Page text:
Zeta2 Muscae

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Zeta2 Muscae
Observation data
Epoch J2000.0      Equinox J2000.0
Constellation Musca
Right ascension 12h 22m 07.34002s[1]
Declination −67° 31′ 19.5871″[1]
Apparent magnitude (V) 5.14[2] + 8.71[3] + 10.7[4]
Spectral type A5 V[5] + G8-K0V[3]
U−B color index +0.13[2]
B−V color index +0.19[2]
Radial velocity (Rv) −17.0[6] km/s
Proper motion (μ) RA: −30.50[1] mas/yr
Dec.: -6.10[1] mas/yr
Parallax (π) 9.89 ± 0.34[1] mas
Distance 330 ± 10 ly
(101 ± 3 pc)
Luminosity 66.7[7] L
Temperature 7,400[7] K
Other designations
CPD−66°1747, FK5 2990, HIP 60320, HR 4703, SAO 251866.[8]

Zeta2 Muscae is a star[9] in the southern constellation of Musca. Its apparent magnitude is 5.16. This is a white main sequence star of spectral type A5V around 330 light-years distant from Earth.[8] Like several other stars in the constellation, it is a member of the Lower Centaurus Crux subgroup of the Scorpius–Centaurus Association, a group of predominantly hot blue-white stars that share a common origin and proper motion across the galaxy.[10] It is part of a triple star system with faint companions at 0.5 and 32.4 arc seconds distance.[11] The former is an infrared source,[12] the latter has a visual magnitude of 10.7.[4]


  1. ^ a b c d e van Leeuwen, F. (2007). "Validation of the new Hipparcos reduction". Astronomy and Astrophysics. 474 (2): 653–664. arXiv:0708.1752Freely accessible. Bibcode:2007A&A...474..653V. doi:10.1051/0004-6361:20078357. 
  2. ^ a b c Mermilliod, J.-C. (1986). "Compilation of Eggen's UBV data, transformed to UBV (unpublished)". Catalogue of Eggen's UBV data. SIMBAD. Bibcode:1986EgUBV........0M.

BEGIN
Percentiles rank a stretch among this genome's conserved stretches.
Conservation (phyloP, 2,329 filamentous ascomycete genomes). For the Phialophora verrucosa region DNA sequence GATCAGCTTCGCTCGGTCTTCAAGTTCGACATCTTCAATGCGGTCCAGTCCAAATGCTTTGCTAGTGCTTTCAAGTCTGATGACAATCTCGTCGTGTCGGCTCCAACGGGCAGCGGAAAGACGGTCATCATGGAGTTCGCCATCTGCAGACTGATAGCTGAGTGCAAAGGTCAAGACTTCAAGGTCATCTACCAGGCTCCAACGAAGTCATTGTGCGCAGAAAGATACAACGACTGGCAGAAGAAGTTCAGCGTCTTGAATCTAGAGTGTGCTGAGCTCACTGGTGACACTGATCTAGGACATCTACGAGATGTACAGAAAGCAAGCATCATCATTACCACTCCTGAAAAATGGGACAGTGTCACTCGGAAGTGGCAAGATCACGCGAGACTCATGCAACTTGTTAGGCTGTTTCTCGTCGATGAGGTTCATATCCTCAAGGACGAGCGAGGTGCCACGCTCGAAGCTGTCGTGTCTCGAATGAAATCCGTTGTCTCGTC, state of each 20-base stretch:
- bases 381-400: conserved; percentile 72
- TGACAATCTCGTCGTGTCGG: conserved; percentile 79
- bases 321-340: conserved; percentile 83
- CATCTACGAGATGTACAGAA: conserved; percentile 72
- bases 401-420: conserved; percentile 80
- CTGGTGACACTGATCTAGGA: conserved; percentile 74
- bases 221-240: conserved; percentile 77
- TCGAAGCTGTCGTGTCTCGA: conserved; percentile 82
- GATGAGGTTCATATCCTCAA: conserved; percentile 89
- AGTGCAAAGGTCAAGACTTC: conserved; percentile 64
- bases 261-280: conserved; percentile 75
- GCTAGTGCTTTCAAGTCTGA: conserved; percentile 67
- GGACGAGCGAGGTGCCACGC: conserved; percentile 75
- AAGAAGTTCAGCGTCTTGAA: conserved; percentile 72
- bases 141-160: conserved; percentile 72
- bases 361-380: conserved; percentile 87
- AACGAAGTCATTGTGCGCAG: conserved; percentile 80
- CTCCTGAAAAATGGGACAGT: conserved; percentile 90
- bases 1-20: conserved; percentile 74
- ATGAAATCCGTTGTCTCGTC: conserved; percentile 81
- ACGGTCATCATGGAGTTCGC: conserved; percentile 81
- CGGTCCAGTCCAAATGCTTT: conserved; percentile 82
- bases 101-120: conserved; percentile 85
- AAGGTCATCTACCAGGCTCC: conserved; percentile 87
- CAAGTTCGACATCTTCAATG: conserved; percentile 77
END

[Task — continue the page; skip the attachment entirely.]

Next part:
3. ^ a b Schröder, C.; Schmitt, J. H. M. M. (November 2007). "X-ray emission from A-type stars". Astronomy and Astrophysics. 475 (2): 677–684. Bibcode:2007A&A...475..677S. doi:10.1051/0004-6361:20077429. 
  4. ^ a b "CPD-66 1747B – Star in Double System". SIMBAD Astronomical Database. Centre de Données astronomiques de Strasbourg. Retrieved 25 December 2013. 
  5. ^ Houk, Nancy; Cowley, A. P. (1979). "Michigan catalogue of two-dimensional spectral types for the HD stars". 1. Ann Arbor, Michigan: Dept. of Astronomy, University of Michigan. Bibcode:1978mcts.book.....H. 
  6. ^ Gontcharov, G. A. (November 2006). "Pulkovo Compilation of Radial Velocities for 35,495 Hipparcos stars in a common system". Astronomy Letters. 32 (11): 759–771. Bibcode:2006AstL...32..759G. doi:10.1134/S1063773706110065. 
  7. ^ a b McDonald, I.; et al. (2012). "Fundamental Parameters and Infrared Excesses of Hipparcos Stars". Monthly Notices of the Royal Astronomical Society. 427 (1): 343–57. arXiv:1208.2037Freely accessible. Bibcode:2012MNRAS.427..343M. doi:10.1111/j.1365-2966.2012.21873.x. 
  8. ^ a b "HR 4703 – Star in Double System". SIMBAD Astronomical Database. Centre de Données astronomiques de Strasbourg. Retrieved 25 December 2013. 
  9. ^ Eggleton, P. P.; Tokovinin, A. A. (September 2008), "A catalogue of multiplicity among bright stellar systems", Monthly Notices of the Royal Astronomical Society, 389 (2): 869–879, arXiv:0806.2878Freely accessible, Bibcode:2008MNRAS.389..869E, doi:10.1111/j.1365-2966.2008.13596.x. 
  10. ^ de Zeeuw, P.T.; Hoogerwerf, R.; de Bruijne, J.H.J.; Brown, A.G.A.; et al. (1999). "A Hipparcos Census of Nearby OB Associations". Astronomical Journal. 117 (1): 354–399. arXiv:astro-ph/9809227Freely accessible. Bibcode:1999AJ....117..354D. doi:10.1086/300682. 
  11. ^ Chen, Christine H.; Pecaut, Mark; Mamajek, Eric E.; Su, Kate Y. L.; et al. (2012). "A Spitzer MIPS Study of 2.5-2.0 M☉ Stars in Scorpius-Centaurus". The Astrophysical Journal. 756 (2): 133–57. arXiv:1207.3415Freely accessible. Bibcode:2012ApJ...756..133C. doi:10.1088/0004-637x/756/2/133. 
  12. ^ "IRAS 12193-6714 – Star". SIMBAD Astronomical Database. Centre de Données astronomiques de Strasbourg. Retrieved 25 December 2013.